While Millennials are the go-to demographic in marketing these days, they are hardly monolithic. Theirs is a huge group of people, born between 1981 and 1996.
Any marketer who has done audience modeling knows that a consumer segment that large is no longer a “target,” but multiple targets with age ranges, income, interests and life stages.
The sheer size of this group leads many marketers to target them en masse, but as a group, Millennials are not homogenous. At the young end are new adults, ranging in age from 18 to 25. Just out of college, new to full-time jobs, renters rather than homeowners, their incomes are vastly different from those on the other end of the spectrum. Married, new parents, mortgage holders, car owners – yet still called Millennials.
That’s why nobody is marketing to Millennials as such, they’re marketing to audiences. Maybe it’s time we stopped labeling large diverse groups of people with monikers that identify the “generation” to which they belong. Doesn’t big data, analysis, platform, channel, location and contextual marketing make concepts like Gen X, Y, or Z or Baby Boomers irrelevant in this day and age?
Here are some ways in which consumer brands can start thinking about marketing approaches to fit the audience, not the generation:
1. Offer experiences rather than “things.” Almost two years ago, in a bid to re-invigorate Bud Light, AB InBev rolled out its “Up for Whatever” campaign, which included invitations for a lucky bunch to attend exclusive events. It was supported by a creative campaign on paid and earned channels, and while it may have had young adults in mind, there was no age limit (besides legal drinking age) specified to participate. Recently, Jorn Socquet, U.S. VP-marketing for AB InBev, said their Millennial focus needed to expand and not “try so hard,” according to Advertising Age. Now, he says, “Bud Light as a brand appeals to everybody. And everybody who is young at hear should be attracted to Bud Light, not just [young adults].”
2. Technology knows no age group. TGI Friday’s, the casual dining chain, in early March unveiled a reimagined restaurant and menu. It added multiple bar areas and hang-out spaces. Upgrades in technology are part of this, from reliable Wi-fi to equipping wait staff with tablets in a bid to increase customer interactions while simultaneously speeding up orders and check processing. While middle-aged folks who frequent the restaurant may not be drawn to the “hang-out” spaces, they, too can appreciate the access to reliable Wi-fi and the use of tablets for ordering and paying quickly.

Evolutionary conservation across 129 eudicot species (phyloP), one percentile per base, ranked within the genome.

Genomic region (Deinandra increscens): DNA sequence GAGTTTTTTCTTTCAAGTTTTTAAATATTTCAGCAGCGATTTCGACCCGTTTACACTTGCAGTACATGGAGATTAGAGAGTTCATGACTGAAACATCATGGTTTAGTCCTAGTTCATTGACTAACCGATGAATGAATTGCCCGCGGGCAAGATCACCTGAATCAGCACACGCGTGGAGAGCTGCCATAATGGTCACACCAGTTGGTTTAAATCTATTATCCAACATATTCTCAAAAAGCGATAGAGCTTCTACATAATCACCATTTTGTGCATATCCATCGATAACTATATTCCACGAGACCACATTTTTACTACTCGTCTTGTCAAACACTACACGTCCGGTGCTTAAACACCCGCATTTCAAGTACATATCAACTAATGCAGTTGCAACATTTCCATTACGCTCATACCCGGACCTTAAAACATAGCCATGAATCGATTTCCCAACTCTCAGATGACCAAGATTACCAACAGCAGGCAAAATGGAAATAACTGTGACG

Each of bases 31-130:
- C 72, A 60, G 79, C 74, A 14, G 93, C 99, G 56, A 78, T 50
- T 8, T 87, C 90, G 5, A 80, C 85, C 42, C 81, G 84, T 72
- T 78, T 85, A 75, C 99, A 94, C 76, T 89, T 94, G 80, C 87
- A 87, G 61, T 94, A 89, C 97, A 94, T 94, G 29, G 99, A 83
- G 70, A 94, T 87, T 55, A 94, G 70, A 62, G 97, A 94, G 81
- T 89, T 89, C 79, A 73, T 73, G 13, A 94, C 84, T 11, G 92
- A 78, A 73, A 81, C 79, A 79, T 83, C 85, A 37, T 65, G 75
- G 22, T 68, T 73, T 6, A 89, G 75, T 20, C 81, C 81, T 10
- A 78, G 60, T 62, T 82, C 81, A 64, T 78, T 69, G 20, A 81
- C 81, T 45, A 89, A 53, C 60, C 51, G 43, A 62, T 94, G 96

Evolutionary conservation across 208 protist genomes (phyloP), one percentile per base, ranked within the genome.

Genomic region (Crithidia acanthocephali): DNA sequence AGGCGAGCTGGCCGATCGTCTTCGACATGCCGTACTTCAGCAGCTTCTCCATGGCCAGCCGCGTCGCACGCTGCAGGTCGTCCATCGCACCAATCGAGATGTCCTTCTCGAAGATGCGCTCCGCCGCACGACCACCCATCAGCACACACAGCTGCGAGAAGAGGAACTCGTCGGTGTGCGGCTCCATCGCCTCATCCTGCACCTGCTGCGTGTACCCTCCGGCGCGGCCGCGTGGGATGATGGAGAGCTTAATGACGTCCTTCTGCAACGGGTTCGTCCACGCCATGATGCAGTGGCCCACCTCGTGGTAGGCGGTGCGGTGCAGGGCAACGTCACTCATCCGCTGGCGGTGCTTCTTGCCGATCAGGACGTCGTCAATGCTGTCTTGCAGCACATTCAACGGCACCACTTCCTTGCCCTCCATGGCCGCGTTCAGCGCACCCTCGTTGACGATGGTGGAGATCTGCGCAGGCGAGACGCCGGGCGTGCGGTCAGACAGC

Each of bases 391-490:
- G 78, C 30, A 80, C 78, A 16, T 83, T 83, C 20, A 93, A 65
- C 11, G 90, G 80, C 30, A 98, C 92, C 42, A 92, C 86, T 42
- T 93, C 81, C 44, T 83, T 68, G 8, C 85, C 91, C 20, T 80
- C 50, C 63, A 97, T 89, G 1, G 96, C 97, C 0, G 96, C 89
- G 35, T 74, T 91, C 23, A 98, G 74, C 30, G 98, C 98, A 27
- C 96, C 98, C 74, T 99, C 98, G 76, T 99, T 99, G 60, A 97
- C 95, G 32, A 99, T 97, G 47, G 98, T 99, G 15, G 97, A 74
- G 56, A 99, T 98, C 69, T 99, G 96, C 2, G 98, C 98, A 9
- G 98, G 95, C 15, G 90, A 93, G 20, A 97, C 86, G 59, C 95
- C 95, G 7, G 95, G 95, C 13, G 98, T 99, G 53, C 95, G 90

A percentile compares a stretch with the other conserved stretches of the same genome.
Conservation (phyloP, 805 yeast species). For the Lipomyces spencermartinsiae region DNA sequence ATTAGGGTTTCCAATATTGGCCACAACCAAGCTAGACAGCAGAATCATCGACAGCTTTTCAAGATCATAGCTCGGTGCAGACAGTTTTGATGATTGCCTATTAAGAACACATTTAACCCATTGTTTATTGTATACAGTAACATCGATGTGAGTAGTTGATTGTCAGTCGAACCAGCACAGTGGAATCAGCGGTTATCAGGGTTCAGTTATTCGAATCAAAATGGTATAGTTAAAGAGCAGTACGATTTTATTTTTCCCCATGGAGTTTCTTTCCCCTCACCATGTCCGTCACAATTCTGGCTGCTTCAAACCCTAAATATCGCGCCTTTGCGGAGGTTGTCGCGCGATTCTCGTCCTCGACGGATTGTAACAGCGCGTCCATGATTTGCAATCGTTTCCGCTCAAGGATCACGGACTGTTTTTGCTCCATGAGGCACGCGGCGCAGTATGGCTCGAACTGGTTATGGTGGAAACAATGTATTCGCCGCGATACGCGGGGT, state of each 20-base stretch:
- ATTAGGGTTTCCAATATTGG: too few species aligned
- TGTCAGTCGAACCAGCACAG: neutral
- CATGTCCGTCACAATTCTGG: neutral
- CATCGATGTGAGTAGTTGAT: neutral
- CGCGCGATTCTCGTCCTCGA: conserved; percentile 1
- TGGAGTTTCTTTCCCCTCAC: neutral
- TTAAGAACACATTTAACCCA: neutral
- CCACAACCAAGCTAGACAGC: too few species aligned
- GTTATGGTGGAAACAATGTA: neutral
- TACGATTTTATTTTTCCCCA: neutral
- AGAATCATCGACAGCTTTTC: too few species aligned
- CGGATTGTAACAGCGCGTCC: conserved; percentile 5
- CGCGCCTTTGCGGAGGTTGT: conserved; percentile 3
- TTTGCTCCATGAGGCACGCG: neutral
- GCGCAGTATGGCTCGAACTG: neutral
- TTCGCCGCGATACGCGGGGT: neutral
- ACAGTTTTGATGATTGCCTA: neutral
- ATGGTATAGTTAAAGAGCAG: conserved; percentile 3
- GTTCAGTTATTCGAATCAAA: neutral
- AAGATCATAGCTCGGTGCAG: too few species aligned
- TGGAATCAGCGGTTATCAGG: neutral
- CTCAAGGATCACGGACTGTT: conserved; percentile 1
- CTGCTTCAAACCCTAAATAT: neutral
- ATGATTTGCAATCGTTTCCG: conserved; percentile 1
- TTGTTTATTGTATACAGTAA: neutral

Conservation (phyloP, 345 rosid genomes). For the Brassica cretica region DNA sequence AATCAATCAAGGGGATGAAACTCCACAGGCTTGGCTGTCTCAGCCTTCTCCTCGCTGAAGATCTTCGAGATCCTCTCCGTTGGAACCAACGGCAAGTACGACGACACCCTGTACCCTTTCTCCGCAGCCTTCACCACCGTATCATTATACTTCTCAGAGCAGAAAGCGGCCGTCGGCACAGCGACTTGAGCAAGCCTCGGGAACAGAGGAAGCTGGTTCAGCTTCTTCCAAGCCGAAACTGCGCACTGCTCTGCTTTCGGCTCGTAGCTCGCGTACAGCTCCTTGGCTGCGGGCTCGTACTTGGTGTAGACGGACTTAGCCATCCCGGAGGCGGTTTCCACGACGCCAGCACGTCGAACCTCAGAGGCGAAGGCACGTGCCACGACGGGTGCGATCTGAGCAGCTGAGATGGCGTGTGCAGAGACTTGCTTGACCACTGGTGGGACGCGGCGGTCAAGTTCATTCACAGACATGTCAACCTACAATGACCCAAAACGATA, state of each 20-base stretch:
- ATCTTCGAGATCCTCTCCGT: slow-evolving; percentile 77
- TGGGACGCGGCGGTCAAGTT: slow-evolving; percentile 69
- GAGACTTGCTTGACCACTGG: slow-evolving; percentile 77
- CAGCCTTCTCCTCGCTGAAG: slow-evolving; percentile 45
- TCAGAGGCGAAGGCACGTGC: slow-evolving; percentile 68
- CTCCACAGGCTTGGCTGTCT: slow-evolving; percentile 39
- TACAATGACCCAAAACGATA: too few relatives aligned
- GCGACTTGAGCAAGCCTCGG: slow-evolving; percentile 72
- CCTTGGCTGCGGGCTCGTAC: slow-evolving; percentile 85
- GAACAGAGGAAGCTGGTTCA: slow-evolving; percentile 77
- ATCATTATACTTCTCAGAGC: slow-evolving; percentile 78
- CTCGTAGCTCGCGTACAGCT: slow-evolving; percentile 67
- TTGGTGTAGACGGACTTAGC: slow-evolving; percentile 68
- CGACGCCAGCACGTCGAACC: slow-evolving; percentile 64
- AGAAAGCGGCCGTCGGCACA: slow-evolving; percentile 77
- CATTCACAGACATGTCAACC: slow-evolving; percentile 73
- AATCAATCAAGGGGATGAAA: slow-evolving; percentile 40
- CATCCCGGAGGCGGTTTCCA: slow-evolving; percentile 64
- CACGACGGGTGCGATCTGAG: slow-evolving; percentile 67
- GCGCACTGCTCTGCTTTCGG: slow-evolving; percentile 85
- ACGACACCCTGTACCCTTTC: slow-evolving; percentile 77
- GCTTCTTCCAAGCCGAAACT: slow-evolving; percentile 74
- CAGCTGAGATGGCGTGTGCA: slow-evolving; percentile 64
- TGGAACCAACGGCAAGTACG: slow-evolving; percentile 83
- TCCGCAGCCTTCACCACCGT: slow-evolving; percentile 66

3. Attune your offering to consumers’ life stages and need states. It’s safe to assume that all consumers’ needs change; unencumbered free spirits become mortgage-holding homeowners, and their motivations change with their behaviors. Target and build relationships with customers of all ages.
Look at how Honey Maid, the graham cracker made by Mondelez International, has engaged a broad swath of adults by positioning the brand as a nourishing comfort snack. Its “This is wholesome” campaign embraced a key insight: The definition of family has changed.
In one spot, Honey Maid showed different types of families, all real people, not actors – two dads, single dad, inter-racial couple, military family, a rocker family – participating in heartwarming family activities. It received some negative reactions so Honey Maid created a second, bold spot. Rather than ignoring the backlash, the brand incorporated the overwhelmingly positive comments about the ad from various consumers. When released on social media, that second spot, on its first day, logged more than 1.5 million views and yielded increased purchase intent amongst more than half (57%) of people who viewed it. The big takeaway here is that brands brave enough to treat consumers as partners win big.
4. Strong brand positioning goes a long way. Lowe’s, the home improvement chain, successfully communicated its “DIY is accessible” message to various audiences with its “Fix in Six” video series, deployed across social media platforms like Vine. The new content is the same in spirit as what’s posted on Lowes.com, with slightly tweaked messaging.
Marketing to audiences, not generations, means focusing on life stages and needs. Consumers with kids in tow or retirees who yearn for simpler, less inexpensive restaurants and beverages will thank you.